Turn Back the Clock

Historical Fiction

Valley of the Shadow

Written by: Franklin Allen Leib

Published By: PresidioPress

Reviewed by Melissa Minners

            When we were in school, we all had our favorite subjects.  For some people, that was gym.  Some of you out there might think that English and Literature would have been my favorites back then.  Well, you’d be wrong – I liked those classes, but my favorite courses were about history.  Whether it was American history or world history, I was happy to learn it all.  These were the classes I paid a great deal of attention to.  When it comes to American history, there are a few subjects that have grabbed my attention to the extent that I decided to research them on my own – the Civil War and the Vietnam War.  These wars fascinated me.  The Civil War divided a country, pitting brother against brother.  The Vietnam War began as a police action in a place no one in the United States had ever heard of and turned into something that sparked rebellion all over the United States. 

            I watched every movie about the wars, whether based on fact or heavily steeped in fiction.  I also read every book I could get my hands on – fact or fiction.  My dad, noticing my interest in history, often recommended novels that I might like.  For the Civil War, he recommended North and South and The Blue and the Gray and for the Vietnam War, he recommended The Fire Dream and its sequel, Valley of the Shadow.

            In The Fire Dream, author and Vietnam Veteran Franklin Allen Leib introduced us to William Stuart, a Naval Officer assigned to the ANGLICO unit.  As a part of this unit, Stuart and his team assist the Army and Marines in calling in naval artillery on coastal operations.  Unfortunately, in the events surrounding the Tet Offensive, Stuart’s team was systematically decimated.  He watched as team members that had become close friends lost their lives, even holding one in his arms as he died while he himself suffered from injuries.  Perhaps the hardest death to accept was that of Douglas MacArthur Moser, an affable giant of a man who Stuart had helped rise in the naval ranks.  Moser had stepped in front of gunfire meant for Stuart and had been placed on a medivac helicopter, presumably on his way to receiving treatment for his injuries, but the chopper was reportedly shot down with no survivors.  The biggest slap to Stuart’s face was returning home to find that he was not to be received as a hero.  Many Americans were opposing the war and he found himself a target of verbal abuse and scorn.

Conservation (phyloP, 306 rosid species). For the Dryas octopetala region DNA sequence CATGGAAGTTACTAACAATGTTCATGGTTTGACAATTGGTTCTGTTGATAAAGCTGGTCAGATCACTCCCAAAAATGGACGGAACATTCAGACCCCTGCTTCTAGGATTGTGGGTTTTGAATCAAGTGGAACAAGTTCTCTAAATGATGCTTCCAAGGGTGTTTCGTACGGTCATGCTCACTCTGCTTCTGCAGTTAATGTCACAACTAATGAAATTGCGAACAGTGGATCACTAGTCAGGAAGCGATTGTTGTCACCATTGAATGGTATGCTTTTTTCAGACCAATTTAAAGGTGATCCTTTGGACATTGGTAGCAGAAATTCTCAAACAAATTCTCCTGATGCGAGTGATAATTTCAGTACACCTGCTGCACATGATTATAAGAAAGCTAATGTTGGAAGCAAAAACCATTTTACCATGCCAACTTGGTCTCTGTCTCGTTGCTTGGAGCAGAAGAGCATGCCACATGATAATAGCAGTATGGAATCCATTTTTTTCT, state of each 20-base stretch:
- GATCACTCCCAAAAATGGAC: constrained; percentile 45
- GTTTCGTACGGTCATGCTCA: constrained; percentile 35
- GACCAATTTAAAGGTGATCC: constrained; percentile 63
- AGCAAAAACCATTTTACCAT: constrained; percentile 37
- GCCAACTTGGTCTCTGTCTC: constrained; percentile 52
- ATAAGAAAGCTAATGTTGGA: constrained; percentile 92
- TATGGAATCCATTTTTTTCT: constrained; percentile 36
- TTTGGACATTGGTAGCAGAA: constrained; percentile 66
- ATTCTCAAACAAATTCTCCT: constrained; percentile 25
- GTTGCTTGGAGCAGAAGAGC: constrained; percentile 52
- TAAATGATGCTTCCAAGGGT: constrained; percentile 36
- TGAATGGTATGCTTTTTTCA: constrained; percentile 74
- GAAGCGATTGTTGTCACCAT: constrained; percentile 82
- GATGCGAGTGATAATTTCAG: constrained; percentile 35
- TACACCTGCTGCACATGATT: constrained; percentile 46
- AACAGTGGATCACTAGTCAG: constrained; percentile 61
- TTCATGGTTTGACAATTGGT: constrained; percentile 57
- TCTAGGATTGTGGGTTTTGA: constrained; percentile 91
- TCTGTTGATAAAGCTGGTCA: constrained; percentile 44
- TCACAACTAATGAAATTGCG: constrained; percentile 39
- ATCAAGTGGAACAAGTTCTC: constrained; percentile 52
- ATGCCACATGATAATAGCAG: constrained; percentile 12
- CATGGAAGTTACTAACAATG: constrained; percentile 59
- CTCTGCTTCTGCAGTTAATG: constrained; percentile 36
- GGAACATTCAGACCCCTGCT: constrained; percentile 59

Franklin Allen Leib drew on his experience as a counterintelligence officer after the war to write Valley of the Shadow, the sequel to The Fire Dream.  In this novel, we find William Stuart now ensconced in the Naval Intelligence Service in Washington, D.C.  He is still dealing with the demons of his Vietnam experience and the men he lost, but continues on in the service of his country.  One day, a letter arrives that turns Stuart’s life upside down.  The letter was sent via a Swedish Red Cross team that had visited a prisoner camp in Laos to a woman in Georgia.  The letter is from one Douglas MacArthur Moser, a man believed long dead.  After reading the letter, Stuart realizes that Moser has hidden a detailed topographical description of the location of the prison camp by discussing locations he misses in Georgia.  Obsessed with finding the friend he left behind, Stuart will fight local and government opposition to head up a secretive rescue operation sent into enemy territory to retrieve Moser and the rest of the POWs in the camp.

            After reading The Fire Dream, I found myself completely invested in the outcome of each character in the story.  That was why I simply had to read the sequel.  Valley of the Shadow gives us the further adventures of those characters in new settings.  We knew that Moser had heart and was willing to apply himself in order to accomplish certain goals.  But those goals were more associated with achievements and survival under war conditions.  Now we encounter a new Moser – one who has had to survive horrible conditions in a prisoner of war camp.  Will the horrors of the camp dampen the dedication and determination of the young naval officer?  Can his old friend William Stuart bypass the political channels to save his friend or will he be betrayed by yet another friend in his quest to locate the secret prison camp?

            Valley of the Shadow also brings back quite a few characters from the original book.  Readers will fondly remember the Navy SEAL commander affectionately known as Hoop.  He returns for this mission.  Also present are members from the special POW training course that Stuart took just prior to being sent to Vietnam.  Nice to see that particular training course came in handy.  There are some incredibly intense moments to be found in Valley of the Shadow.  There are also some terrific action scenes.  However, this book also provides a look into a man’s psyche, revealing just how much torture it can handle before that man slides into the realm of insanity.

            Valley of the Shadow was such a great read, I decided to read it again years later.  I found that I appreciated the novel just as much the second time around.  The surprise ending was still as shocking and just as enjoyable.  The fact that Leib draws upon personal experiences during the war and after provides for a much more believable read.  This is an author who has actually lived through the events of the time, not someone who is writing about them after doing some extensive research.  Valley of the Shadow is an excellent read for anyone interested in the Vietnam era.


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